How to force paperwhite bulbs indoors


Paperwhites are in the Narcissus family -- along with Daffodils and Jonquils -- and typically, as their name implies, are white. You can, however, find some yellow varieties as well, such as Bethlehem, Israel, Nazareth and Grand Soleil d'Or, but they're still called Paperwhites. The spring-blooming flowers can be forced (tricked, really) into blossoming over the winter. That sounds like a nice treat when your garden is hiding under a blanket of snow.

I've seen pre-packaged Paperwhite forcing kits retail for $9.99 all the way up to $49. They make nice gifts, to be sure. But you can purchase the bulbs for fifty cents apiece (less if you buy in bulk,) gather up some pebbles and grow them in a pot you have at home. It's up to you. Here's how it's done:

Start with a bowl and some pebbles

1. Find a shallow (3 - 4 inches
(Credit: Justine Damiano)

1. Find a shallow (3 - 4 inches deep) bowl or pot without drainage holes. Place an inch or two of small stones, pebbles or gravel at the bottom of your container.

Position bulbs

2. Set a group of bulbs onto the
(Credit: Justine Damiano)

2. Set a group of bulbs onto the pebbles, pressing gently to stabilize. Don't worry about overcrowding them -- they look nice, to ensure a succession of blooms all winter.

Add more pebbles

3. Add another handful or so of pebbles
(Credit: Justine Damiano)

3. Add another handful or so of pebbles around the bulbs just to hold them in place, but don't cover them.




4. Add just enough water to reach the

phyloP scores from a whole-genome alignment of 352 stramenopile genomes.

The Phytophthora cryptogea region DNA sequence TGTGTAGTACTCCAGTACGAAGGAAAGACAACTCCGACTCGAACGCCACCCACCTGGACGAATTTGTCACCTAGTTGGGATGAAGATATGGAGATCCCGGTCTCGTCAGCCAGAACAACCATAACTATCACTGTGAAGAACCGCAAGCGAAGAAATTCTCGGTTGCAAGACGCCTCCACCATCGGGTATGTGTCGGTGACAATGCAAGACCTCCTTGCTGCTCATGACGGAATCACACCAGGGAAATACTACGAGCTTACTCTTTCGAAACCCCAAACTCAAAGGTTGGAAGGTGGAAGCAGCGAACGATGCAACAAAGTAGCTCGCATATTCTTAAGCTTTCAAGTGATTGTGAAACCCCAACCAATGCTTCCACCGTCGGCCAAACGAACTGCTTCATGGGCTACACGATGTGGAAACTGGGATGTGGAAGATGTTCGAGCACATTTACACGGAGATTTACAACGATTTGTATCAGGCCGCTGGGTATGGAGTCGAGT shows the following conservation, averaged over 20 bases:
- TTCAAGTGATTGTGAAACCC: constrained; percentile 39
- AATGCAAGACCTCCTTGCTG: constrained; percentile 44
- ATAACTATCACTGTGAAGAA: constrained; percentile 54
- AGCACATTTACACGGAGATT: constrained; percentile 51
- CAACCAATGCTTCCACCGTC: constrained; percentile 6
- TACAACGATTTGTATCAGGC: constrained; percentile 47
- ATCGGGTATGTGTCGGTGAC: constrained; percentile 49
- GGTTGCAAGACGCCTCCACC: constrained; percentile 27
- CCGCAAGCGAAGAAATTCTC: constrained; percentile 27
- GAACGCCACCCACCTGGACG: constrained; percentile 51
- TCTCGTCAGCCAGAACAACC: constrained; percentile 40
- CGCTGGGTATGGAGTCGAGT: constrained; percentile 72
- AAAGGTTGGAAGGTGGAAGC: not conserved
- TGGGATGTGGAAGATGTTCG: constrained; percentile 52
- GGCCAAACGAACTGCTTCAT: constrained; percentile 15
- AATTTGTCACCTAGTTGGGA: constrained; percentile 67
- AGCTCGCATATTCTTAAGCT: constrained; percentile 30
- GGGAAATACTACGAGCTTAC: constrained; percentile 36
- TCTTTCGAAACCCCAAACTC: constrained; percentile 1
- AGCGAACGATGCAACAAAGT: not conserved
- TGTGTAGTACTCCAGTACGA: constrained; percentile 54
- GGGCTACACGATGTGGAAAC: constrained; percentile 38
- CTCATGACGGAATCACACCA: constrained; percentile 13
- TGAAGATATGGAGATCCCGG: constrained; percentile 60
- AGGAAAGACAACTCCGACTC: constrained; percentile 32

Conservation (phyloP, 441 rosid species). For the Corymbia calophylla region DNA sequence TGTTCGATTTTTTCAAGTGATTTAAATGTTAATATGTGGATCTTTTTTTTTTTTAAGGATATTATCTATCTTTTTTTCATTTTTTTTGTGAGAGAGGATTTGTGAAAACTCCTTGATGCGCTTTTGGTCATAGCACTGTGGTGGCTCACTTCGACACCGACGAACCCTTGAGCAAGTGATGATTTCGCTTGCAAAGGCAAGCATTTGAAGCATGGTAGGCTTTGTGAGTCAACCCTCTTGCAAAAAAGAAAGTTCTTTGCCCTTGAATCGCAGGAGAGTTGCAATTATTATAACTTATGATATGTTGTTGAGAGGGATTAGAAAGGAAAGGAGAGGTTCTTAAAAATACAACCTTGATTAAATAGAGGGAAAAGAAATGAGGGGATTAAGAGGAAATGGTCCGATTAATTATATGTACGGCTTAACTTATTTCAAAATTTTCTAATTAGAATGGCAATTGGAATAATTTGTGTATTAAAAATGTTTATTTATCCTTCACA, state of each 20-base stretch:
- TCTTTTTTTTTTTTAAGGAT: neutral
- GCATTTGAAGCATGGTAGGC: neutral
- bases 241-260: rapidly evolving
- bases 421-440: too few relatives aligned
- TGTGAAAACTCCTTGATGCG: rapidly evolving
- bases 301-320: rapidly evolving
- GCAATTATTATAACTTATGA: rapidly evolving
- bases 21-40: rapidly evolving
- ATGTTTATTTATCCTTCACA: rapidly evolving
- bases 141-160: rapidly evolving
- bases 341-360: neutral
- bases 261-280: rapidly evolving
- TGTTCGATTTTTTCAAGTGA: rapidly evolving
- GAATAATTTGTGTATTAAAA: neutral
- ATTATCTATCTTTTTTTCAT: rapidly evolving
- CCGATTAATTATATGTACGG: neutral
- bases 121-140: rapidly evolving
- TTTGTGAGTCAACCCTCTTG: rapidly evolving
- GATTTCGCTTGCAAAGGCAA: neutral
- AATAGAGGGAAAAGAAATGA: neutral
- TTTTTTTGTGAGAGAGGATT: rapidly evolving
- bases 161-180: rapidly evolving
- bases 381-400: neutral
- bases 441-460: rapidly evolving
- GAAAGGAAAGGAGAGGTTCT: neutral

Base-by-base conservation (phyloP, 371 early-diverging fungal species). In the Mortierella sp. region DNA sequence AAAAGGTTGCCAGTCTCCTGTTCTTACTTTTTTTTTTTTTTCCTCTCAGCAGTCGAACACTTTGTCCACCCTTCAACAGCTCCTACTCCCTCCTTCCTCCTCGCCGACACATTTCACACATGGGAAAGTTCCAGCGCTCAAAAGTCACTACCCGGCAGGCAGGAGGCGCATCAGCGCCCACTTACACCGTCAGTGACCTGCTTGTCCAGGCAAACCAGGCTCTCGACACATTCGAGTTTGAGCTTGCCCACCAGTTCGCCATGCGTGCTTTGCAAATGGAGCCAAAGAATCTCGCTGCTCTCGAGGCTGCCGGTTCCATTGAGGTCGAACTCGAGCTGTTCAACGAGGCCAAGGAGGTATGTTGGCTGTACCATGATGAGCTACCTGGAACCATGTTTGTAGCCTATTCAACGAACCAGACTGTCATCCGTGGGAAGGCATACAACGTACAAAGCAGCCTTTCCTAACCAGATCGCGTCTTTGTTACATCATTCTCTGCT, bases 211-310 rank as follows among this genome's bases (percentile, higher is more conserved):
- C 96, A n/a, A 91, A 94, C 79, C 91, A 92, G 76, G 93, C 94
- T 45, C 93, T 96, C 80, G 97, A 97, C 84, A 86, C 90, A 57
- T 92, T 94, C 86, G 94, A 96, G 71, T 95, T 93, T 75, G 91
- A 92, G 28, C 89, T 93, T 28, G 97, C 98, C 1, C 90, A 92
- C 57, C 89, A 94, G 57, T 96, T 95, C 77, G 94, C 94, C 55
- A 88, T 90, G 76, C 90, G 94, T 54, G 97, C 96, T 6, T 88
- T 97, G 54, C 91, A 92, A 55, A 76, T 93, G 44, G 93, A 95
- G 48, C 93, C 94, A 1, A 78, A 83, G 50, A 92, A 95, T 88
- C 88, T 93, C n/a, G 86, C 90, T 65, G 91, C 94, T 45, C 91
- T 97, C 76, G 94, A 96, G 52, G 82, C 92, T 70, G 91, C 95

(Credit: Justine Damiano)

4. Add just enough water to reach the base of the bulbs. Any more, and they'll rot. Your only responsibility will be to keep the water at this level.

Place in a cool, dark place, like a closet, for a week or two, or until roots begin to sprout, then relocate to a sunny windowsill, preferably one with a southern or western exposure. At this time, consider replacing water with a gin or vodka dilution.

A cocktail for your paperwhites?! Yes, please.

The trouble with paperwhites is that they typically
(Credit: St. Germain)

The trouble with paperwhites is that they typically grow tall and leggy, and often flop over, just as their blooms are at their best. To avoid this, stunt their growth:

When roots become visible and the first green shoot reaches 1-2 inches in height, carefully empty the container of water and replace it with a solution of 4-6 percent alcohol (any unsweetened hard liquor, such as gin, scotch, tequila, rum or vodka, will do). This will require a bit of math. (For example, if you are using a 40 percent spirit, and are shooting for a 5 percent alcohol dilution, you'll need to add one part alcohol to seven parts water.) Use this solution to water your paperwhites for the duration of the season, keeping the liquid below bulb level.

The result will be a stockier plant that is one-third shorter than it should be. Blooms will be proficient and long-lasting, and stems will remain upright.


When you begin to see flowers, move the
(Credit: Handout)

When you begin to see flowers, move the plant out of direct sunlight in order to extend bloom time. You might consider repeating the process, staggering start time, for a succession of blooms.


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